|Sarah McGowan-Freije, NatureCity author & contributor|
Cigarette smoking reduces the levels of omega-3 in the brain. Omega-3 deficiency makes it harder for the smoker’s body to overcome it’s craving for another cigarette. A recent study suggests that omega-3 supplements may reduce nicotine cravings, and may help smokers reduce the number of cigarettes they smoke.
Participants in the study included 48 smokers between the ages of 18 and 45 who smoked at least 10 cigarettes per day during the previous year and an average of 14 per day at the beginning of the study. The average age they started smoking was under 18 and the average age at the time of the study was 29, which means they had been smoking for an average of 11 years.
Over the course of thirty days, half of the group took five omega-3 capsules that contained 2710 mg of EPA and 2040 mg of DHA while the other half took a placebo.
The researchers measured levels of nicotine cravings and cigarette consumption including lack of control over tobacco use, anticipation of relief and satisfaction from smoking, and number of cigarettes smoked each day. These were assessed by asking the participants to not smoke for two hours and then exposing them to smoking-related images at the beginning of the study, after 30 days, and after 60 days (30 days after treatment ended).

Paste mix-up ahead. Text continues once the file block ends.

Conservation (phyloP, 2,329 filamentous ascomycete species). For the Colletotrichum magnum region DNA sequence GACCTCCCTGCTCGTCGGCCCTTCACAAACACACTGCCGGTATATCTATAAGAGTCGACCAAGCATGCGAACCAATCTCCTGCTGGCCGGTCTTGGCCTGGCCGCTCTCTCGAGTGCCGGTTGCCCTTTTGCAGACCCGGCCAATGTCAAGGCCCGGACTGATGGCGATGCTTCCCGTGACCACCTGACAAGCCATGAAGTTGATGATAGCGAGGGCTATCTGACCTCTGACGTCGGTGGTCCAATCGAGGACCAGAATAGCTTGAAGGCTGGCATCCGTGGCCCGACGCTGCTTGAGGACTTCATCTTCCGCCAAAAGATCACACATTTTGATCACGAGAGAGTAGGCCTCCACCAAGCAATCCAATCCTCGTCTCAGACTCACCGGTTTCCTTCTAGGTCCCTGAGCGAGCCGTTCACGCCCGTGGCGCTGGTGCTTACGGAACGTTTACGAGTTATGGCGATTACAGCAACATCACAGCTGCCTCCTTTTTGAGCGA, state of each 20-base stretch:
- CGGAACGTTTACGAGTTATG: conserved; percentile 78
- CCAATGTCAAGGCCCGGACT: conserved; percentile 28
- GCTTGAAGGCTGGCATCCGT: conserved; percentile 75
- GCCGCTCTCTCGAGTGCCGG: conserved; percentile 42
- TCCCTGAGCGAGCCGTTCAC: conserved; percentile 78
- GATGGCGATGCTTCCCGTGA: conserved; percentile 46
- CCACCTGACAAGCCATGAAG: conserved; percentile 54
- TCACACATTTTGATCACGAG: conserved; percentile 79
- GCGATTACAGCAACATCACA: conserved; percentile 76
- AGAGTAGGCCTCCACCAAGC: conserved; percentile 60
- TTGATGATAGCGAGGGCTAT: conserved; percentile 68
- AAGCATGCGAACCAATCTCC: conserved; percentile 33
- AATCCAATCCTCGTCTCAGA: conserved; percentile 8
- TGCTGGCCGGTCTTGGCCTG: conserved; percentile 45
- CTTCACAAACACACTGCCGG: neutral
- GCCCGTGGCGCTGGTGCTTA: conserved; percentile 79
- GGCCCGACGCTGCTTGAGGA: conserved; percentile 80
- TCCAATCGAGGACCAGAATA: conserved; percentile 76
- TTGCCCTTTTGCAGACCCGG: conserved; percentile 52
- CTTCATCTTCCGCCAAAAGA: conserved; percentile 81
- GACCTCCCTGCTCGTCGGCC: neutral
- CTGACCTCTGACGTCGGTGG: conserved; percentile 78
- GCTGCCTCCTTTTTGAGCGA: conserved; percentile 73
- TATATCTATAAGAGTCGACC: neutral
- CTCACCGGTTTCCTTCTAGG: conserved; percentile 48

The researchers found no difference between the omega-3 and the placebo group at the beginning of the study. However, at the thirty-day mark, the supplement group had reduced their cigarette consumption by an average of two per day (11% decrease), even though they hadn’t been asked to change their habits. They also had noticeable reductions in nicotine cravings. At the 60-day mark, 30 days after finishing the treatment, there was a slight increase in nicotine cravings but it was still significantly lower than pre-treatment levels.
The placebo group showed no changes.
Researchers from the University of Haifa in Israel conducted the study. It was published online ahead of print on June 4, 2014, in the Journal of Psychopharmacology.
DHA and EPA are the two omega-3 fatty acids found in fish oil. Omega-3s have been linked to a number of health benefits, including improved joint mobility, helping with age related macular degeneration, better moods, and aiding your immune system.
Because omega-3 fatty-acids are not found naturally in the human body, it is especially important to make sure that they are a part of your daily diet. Oily, dark fish such as tuna and salmon are high in omega-3s. If you don’t like fish, consider taking a daily high quality non-fish supplement that has been tested for purity and potency.